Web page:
I love the barrens around the Peggy’s Cove area. Unique, with a rugged beauty, it’s like being on another planet. A huge boulder may be propped in place by what seem to be not much more than pebbles, or may look like it is balancing on top of another rock. Click the image below to hike a multi-node virtual hike of Polly’s Cove. It’s up to you to find all 6 scenes, just follow the instructions on the image below to enjoy your virtual hike. Click on the SEAGULLS to navigate.
The geological history here goes back more than 400 million years ago! Molten lava bubbled up to the surface to form the Devonian granite, named for the Devonian Period during which the plate tectonics caused and allowed the rock formation. A glacier moved through the area about 20,000 years ago, ploughing through the vegetation and topsoil as it migrated, lifting, moving and depositing huge rocks as it went through, then melted. The vegetation that now lives here is hardy, able to live without the nutrient-rich soil found elsewhere. It’s amazing to see life growing from mere cracks in granite! Some plants, such as picture plants and sundews, compensate for the lack of nutrients by living on more than earth and sunlight — these are carnivorous plants, feeding on insects! Trees growing here are twisted, stunted, and as rugged as their surroundings. At first glance, one might not be aware of the diversity of life here, but look closer! Various lichens cover granite, and a variety of vegetations, including delicate-looking plants and flowers live here.
And the fragrance! Breezes and winds from the Atlantic Ocean sweep over the rugged terrain, mingling with juniper, black spruce, peat, blueberries, wild roses!
Peggy’s Cove is spectacular and deserves the attention from photographers and folk enjoying the scenery, shopping, restaurant looking out at the lighthouse. One can climb and wander the rocks, walk around the village, and savour the very picturesque setting. However, if you’d like a less crowded experience, there is another stop just before Peggy’s Cove (coming from Halifax). Polly’s Cove is not as well known, but for those who want to enjoy a day hiking or just admiring the view, it’s a wonderful place to spend time.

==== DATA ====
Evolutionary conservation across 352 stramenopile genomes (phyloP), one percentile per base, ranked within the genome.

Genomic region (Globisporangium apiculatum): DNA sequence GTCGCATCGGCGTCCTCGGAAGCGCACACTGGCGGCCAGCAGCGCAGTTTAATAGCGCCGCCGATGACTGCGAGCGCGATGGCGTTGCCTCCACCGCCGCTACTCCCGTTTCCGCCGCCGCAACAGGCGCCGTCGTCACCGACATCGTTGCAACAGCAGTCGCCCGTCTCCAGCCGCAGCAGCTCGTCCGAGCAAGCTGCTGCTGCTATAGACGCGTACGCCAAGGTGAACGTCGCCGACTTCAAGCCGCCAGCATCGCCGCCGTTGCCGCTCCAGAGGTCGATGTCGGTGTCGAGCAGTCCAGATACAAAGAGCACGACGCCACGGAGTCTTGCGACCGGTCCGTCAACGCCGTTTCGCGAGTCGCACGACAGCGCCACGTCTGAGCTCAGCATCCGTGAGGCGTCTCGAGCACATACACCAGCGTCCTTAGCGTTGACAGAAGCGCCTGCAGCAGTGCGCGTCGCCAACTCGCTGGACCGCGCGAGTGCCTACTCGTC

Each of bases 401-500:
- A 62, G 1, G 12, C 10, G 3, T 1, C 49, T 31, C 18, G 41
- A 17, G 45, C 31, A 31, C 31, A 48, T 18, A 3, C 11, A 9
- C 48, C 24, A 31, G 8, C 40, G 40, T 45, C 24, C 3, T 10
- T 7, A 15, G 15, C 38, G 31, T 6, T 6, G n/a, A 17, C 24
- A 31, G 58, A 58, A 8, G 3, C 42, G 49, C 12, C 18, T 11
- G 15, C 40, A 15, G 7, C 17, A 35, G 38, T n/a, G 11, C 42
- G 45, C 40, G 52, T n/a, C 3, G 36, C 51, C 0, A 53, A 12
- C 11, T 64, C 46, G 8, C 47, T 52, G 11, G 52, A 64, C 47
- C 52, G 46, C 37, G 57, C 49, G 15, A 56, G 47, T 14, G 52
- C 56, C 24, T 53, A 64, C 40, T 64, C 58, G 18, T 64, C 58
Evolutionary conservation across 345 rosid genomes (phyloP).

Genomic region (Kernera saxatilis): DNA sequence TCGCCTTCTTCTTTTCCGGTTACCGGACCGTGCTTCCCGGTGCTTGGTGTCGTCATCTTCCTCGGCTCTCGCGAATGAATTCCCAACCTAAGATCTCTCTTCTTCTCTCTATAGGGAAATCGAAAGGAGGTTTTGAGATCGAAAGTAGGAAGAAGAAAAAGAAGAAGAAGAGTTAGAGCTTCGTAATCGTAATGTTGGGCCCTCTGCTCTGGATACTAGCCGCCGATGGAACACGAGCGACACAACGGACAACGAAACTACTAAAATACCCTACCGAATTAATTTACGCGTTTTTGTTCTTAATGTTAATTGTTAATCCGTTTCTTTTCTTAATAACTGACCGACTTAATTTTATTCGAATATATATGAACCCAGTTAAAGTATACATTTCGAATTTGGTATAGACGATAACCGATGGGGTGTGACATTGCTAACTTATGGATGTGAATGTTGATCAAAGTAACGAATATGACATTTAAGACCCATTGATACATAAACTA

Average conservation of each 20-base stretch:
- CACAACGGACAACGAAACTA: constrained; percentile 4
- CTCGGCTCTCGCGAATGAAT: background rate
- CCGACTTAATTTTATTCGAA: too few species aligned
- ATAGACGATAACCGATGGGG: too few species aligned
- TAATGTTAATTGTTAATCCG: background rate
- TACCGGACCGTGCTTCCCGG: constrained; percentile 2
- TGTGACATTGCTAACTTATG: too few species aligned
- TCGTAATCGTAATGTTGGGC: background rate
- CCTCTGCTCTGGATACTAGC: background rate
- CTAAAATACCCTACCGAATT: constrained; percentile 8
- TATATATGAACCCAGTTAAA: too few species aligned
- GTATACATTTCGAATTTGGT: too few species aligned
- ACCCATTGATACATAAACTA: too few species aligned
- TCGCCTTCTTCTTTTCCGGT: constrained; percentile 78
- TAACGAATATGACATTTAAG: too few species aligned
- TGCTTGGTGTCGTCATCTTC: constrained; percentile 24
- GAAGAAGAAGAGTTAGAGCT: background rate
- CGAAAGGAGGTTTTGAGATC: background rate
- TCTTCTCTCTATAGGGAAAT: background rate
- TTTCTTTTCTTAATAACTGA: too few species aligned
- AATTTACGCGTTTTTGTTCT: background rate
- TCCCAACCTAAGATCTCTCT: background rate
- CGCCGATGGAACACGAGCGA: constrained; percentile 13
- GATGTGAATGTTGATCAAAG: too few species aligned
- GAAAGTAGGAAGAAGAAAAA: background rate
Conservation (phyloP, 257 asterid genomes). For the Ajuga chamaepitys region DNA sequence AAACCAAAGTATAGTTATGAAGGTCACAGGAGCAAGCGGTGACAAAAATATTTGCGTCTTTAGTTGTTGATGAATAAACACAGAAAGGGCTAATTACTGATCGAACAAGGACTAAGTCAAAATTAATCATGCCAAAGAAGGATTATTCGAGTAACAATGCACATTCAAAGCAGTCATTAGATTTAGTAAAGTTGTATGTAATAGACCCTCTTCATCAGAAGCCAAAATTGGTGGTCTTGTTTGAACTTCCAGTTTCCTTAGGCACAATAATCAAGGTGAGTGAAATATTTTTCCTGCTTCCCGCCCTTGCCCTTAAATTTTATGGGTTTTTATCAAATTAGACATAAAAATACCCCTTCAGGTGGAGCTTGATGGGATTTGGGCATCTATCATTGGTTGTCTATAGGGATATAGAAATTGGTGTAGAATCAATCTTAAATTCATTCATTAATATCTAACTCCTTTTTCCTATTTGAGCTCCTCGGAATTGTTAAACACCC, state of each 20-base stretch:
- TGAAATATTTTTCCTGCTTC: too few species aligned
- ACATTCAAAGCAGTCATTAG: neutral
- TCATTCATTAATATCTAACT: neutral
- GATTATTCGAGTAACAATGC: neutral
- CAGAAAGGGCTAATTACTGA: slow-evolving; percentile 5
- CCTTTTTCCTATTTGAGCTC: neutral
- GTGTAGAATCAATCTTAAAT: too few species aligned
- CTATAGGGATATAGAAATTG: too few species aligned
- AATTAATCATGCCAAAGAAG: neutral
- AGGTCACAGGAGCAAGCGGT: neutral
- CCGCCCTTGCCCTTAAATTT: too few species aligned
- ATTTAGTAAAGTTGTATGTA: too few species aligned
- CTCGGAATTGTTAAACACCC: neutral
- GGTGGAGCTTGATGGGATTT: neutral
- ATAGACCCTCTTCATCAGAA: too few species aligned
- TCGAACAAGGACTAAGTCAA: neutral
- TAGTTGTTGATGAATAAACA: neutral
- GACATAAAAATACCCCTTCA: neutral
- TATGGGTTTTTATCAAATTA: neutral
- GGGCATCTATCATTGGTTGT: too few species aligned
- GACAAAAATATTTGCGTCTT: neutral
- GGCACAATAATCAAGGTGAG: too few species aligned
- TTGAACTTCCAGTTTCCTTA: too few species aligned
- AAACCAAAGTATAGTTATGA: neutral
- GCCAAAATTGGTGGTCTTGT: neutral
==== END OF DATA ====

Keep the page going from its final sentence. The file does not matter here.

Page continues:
If you’d like a quick hike with a view at the end, just follow the path straight from the small parking lot to the edge of the rocky cliff. Continuing from there towards West Dover, you can walk all the way to Burns Bay; choose the path that branches off to the right as you head towards the ocean, you’ll find a view of Polly’s Cove and a unique perspective on the much busier Peggy’s Cove.
You’ll need to keep your eyes peeled to find the stop for Polly’s Cove. It’s not marked. Shortly before Peggy’s Cove, coming from Halifax direction, you’ll see a small parking lot on the ocean side of the road. There is some safe parking along the side of the road, and if you are willing to walk a short distance, there is another, larger, parking lot, around the turn ahead, closer to Peggy’s Cove, on the non-ocean side of the road.
Try to stick to visible trails, to keep damage to the plant life to a minimum. It’s hardy enough to live in this challenging environment, but easily damaged by tromping feet.
Never pick plants!
Please don’t be the jerk who turns a 3-4 spot lot into a single or double parking spot. Just because you arrive to find no one else there does not mean that no one else will arrive while you are wandering around.
There is more on the local geology here: https://natureinfocus.blog/tag/peggys-cove-geology/
The virtual tour identifies features that I learned here: https://mapcarta.com/24230178